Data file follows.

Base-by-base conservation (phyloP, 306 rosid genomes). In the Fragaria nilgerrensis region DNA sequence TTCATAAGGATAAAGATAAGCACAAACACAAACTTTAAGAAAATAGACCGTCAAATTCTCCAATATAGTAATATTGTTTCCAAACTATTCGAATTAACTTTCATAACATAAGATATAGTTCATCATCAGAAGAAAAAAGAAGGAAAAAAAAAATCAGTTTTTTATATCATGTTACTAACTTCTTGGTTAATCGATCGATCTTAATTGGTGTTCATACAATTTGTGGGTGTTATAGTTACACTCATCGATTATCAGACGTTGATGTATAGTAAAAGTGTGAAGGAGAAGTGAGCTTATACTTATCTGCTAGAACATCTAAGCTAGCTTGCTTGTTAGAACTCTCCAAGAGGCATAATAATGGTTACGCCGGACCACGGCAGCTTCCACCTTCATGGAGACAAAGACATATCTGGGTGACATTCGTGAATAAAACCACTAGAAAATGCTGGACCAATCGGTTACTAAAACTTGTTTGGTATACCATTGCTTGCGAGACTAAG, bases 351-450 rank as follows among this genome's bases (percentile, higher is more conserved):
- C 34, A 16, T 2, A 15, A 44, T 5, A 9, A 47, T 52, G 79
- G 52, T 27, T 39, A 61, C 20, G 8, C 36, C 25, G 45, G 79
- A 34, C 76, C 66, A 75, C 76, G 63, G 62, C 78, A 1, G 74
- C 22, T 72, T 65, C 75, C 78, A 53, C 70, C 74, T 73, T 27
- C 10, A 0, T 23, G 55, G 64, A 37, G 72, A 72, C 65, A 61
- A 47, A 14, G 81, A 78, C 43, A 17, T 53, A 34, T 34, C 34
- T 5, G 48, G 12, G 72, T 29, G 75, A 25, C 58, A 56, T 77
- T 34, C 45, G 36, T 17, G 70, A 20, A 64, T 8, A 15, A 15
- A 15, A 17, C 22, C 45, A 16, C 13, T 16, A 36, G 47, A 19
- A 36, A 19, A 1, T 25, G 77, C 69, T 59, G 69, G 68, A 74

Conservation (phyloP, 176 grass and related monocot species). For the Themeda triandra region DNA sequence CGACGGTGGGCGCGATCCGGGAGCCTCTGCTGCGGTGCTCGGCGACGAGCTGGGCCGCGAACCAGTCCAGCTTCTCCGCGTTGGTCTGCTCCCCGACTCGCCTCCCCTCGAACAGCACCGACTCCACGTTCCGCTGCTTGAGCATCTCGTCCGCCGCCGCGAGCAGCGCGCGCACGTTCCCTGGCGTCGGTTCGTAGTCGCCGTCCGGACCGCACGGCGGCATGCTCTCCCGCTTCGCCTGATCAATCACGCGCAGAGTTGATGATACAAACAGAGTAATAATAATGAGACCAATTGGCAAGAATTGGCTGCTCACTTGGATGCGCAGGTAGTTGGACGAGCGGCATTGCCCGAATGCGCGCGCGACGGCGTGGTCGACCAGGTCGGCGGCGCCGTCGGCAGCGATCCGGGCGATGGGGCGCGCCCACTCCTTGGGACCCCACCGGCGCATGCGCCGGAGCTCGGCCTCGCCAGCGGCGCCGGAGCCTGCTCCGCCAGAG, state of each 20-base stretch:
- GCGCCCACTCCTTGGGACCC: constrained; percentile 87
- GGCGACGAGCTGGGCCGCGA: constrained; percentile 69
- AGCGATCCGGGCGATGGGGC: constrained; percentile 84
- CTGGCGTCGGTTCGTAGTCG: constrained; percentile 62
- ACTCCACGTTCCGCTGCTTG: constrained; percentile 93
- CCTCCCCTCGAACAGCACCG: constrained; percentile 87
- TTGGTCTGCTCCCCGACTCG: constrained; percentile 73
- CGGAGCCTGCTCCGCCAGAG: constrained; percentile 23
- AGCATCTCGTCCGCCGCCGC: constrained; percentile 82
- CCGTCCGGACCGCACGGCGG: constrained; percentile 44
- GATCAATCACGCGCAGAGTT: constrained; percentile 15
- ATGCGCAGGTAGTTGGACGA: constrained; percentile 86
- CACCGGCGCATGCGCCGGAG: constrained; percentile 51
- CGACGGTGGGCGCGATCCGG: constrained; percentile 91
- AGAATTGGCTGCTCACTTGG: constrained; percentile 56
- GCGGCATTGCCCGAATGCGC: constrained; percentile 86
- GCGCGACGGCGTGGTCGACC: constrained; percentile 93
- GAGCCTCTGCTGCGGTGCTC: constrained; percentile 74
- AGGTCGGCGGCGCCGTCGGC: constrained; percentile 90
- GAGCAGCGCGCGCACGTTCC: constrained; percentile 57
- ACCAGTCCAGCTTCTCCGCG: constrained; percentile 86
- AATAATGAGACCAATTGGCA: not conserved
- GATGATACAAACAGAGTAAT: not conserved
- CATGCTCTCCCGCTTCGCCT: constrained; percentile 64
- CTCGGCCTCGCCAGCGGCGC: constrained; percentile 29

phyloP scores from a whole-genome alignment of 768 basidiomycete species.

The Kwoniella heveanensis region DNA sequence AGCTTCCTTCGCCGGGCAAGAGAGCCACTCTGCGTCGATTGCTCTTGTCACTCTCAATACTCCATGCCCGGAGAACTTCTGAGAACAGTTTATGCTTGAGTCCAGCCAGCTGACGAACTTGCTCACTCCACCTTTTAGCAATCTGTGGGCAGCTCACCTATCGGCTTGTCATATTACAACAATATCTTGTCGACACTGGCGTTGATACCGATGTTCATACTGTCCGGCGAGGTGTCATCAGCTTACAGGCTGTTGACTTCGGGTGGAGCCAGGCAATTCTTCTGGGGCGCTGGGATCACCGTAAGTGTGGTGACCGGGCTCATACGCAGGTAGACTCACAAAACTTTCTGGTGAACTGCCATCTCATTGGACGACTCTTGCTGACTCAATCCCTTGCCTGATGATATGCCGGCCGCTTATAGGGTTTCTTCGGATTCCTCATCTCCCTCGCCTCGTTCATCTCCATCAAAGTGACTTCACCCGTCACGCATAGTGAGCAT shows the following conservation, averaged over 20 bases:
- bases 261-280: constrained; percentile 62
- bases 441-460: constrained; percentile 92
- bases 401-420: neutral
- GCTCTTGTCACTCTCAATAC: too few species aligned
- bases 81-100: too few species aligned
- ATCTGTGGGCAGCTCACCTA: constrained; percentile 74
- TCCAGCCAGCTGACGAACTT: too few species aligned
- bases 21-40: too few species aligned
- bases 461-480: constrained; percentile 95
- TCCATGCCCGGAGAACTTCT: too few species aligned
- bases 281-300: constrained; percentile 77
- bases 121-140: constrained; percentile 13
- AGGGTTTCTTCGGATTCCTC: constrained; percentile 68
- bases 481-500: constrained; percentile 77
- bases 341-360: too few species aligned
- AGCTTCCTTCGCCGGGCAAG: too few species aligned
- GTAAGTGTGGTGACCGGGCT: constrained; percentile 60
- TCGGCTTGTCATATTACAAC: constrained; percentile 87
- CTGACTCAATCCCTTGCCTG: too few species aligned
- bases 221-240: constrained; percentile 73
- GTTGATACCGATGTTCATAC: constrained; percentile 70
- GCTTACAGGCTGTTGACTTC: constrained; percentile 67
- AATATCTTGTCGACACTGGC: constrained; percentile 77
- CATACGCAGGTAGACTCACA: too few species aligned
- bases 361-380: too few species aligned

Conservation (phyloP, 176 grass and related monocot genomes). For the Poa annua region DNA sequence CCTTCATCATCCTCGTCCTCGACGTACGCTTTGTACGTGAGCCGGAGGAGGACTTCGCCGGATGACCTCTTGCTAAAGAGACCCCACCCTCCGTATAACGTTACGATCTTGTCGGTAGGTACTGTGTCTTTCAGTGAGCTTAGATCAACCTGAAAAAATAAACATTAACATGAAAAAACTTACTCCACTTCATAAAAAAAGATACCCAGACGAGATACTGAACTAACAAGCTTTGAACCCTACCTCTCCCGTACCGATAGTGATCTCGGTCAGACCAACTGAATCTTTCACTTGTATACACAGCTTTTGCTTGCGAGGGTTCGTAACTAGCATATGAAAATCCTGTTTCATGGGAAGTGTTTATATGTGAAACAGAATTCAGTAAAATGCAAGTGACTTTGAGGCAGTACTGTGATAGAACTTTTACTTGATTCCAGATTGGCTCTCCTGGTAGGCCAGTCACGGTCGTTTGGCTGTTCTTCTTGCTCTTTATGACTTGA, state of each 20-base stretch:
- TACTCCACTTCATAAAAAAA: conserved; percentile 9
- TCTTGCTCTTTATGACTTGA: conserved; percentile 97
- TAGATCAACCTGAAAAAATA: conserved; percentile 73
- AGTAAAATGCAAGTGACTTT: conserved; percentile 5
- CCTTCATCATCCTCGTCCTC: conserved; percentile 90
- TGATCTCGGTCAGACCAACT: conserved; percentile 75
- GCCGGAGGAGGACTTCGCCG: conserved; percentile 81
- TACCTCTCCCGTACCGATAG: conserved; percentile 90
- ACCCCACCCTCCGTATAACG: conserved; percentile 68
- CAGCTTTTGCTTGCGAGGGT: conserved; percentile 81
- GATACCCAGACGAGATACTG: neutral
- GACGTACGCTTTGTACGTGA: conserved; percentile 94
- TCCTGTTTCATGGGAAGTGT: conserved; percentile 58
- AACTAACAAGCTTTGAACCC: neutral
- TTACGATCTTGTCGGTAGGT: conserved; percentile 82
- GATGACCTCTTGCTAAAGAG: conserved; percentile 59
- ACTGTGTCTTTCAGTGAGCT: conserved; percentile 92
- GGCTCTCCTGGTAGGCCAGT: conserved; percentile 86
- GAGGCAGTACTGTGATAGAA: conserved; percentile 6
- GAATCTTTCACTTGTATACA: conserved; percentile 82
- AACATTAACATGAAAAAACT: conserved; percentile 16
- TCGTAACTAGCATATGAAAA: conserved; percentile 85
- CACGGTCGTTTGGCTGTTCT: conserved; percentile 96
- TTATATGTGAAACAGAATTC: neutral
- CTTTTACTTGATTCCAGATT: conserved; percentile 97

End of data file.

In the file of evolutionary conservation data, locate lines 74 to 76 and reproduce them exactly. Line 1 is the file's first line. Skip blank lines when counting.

- ACCCCACCCTCCGTATAACG: conserved; percentile 68
- CAGCTTTTGCTTGCGAGGGT: conserved; percentile 81
- GATACCCAGACGAGATACTG: neutral